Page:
Logo of Phnom Penh Post newspaper Phnom Penh Post - KR-era sandals get a fashionable retread

KR-era sandals get a fashionable retread

KR-era sandals get a fashionable retread

A happy customer, much too young to reflect on history.

T

he rubber sandals forced on the Cambodian people under the rule of the Khmer Rouge

and shunned ever since are making a comeback among the younger generation.

The sandals, made from tires, are now seen as lasting longer and being of better

quality than some leather ones.

Cambodians stopped wearing the rubber shoes after the Khmer Rouge regime was ended

in 1979 because they were associated with Pol Pot and the killing fields.

Now, however, the sandals can be seen again in the stalls at Psah Chas (Old Market)

in the center of Phnom Penh.

The vendors are all ethnic-Vietnamese women. Those spoken to by the Post did not

know about the shoes' Khmer Rouge connection.

Leum Lang, 42, who came to Cambodia in the mid-1980s, said she was told by a friend

that the tire sandals lasted longer. Her son came up with the idea of making them

so that they resembled current fashion shoes.

They differ from the Khmer Rouge originals in having no strap and having metal studs.

Young students like to buy them because they look like the normal sandals that are

sold in the market.

The real thing - ex-KR soldier 'upgrades' from 'Pol Pots.

The mother and son duo have been in business for five months. Leum Lang said the

first three months were good with five or six pairs selling each day for US$3-4.

Now, the price is down to 8,000 Riel, but she can sell only three or four pairs per

day

Phan Kang, 18, from Prey Veng, who does construction work at the National Museum,

liked the tire sandals because they lasted longer - one year as opposed to the five

months his previous shoes lasted.

Nine-year-old Sok Ruotha, a student in Phnom Penh, said the tire sandals looked like

normal fashionable ones, but they were cheap and had a buckle on them that could

be polished.

"My parents never told me about the Khmer Rouge tire sandals so I don't know

what they were like."

Perhaps one day soon, these too will be collectors items, living on only in the collective

memory.

MOST VIEWED

  • Massive stingrays may live in Mekong’s deep pools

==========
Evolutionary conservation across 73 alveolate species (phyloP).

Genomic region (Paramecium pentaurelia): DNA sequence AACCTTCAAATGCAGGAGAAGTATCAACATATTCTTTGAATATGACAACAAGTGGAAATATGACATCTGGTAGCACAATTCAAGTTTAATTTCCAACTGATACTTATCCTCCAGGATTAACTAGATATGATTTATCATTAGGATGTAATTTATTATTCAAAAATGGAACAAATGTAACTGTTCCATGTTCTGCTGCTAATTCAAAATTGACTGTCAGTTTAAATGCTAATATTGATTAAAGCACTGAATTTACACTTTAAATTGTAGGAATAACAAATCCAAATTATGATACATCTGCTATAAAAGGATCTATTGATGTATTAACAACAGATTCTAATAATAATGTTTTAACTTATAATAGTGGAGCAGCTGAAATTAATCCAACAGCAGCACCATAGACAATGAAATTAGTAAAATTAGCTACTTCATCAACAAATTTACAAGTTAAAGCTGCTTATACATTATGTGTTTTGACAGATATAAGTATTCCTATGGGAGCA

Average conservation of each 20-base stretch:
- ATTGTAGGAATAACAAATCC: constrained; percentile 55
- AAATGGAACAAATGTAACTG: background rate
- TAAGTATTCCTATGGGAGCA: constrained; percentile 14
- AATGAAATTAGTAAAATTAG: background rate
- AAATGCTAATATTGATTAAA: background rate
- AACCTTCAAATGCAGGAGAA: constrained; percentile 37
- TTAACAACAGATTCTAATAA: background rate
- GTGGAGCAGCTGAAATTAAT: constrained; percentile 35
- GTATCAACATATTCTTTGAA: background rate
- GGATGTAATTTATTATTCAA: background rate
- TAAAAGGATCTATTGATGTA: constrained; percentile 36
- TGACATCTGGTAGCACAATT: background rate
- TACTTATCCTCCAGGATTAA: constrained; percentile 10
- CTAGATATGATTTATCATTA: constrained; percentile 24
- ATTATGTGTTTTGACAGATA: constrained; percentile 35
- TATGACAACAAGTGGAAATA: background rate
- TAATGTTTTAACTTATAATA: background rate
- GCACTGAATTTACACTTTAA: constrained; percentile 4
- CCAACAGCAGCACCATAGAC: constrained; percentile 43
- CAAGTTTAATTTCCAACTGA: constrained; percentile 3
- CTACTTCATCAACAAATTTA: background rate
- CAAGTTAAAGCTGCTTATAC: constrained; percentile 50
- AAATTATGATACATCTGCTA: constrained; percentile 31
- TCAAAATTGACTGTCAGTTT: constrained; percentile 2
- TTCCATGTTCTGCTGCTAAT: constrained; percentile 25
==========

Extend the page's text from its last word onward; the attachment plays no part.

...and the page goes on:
US scientists have suggested that unexplored deep pools in the Mekong River in an area of Stung Treng could potentially be home to significant populations of giant freshwater stingrays, one of the world’s largest freshwater fish species. This comes as a fisherman hooked a 180

  • PM takes time to meet, greet Cambodians living in the US

    After landing in the US ahead of the ASEAN-US Special Summit, Prime Minister Hun Sen was received by over 1,000 Cambodian-Americans including political analysts who welcomed him with greetings, fist bumps and selfies. Hun Sen also met with analyst Mak Hoeun, who had allegedly spoken ill

  • PM heads to Washington for ASEAN-US special summit

    Regional and international issues and how to bring the ASEAN-US partnership to another level will be discussed at length as Prime Minister Hun Sen and his ministers arrive in Washington, DC, for a special summit on May 12-13. During the trip, Hun Sen and ASEAN

  • National Assembly refutes EU resolution

    The National Assembly (NA) has hit back at a European Parliament resolution condemning the political and human rights situation in Cambodia, calling it another display of the Parliament’s “double standards”. Key points of the resolution include a warning that the Parliament could exclude the

  • Soaring global fuel prices: an opportunity for Cambodia?

    Cambodia is feeling the squeeze from the soaring global coal and oil prices. Electricity du Cambodge (EDC)would certainly be hurting from this reality, and most likely re-assessing its plans to add more coal power stations. EDC buys half of Cambodia’s electricity from plants

  • PM reflects on shoe throwing: Free speech or act of violence?

    Prime Minister Hun Sen on May 17 questioned whether a man who threw a shoe at him while he was in the US was exercising freedom of expression or if it was an act of hostility. Hun Sen was referring to an incident last week when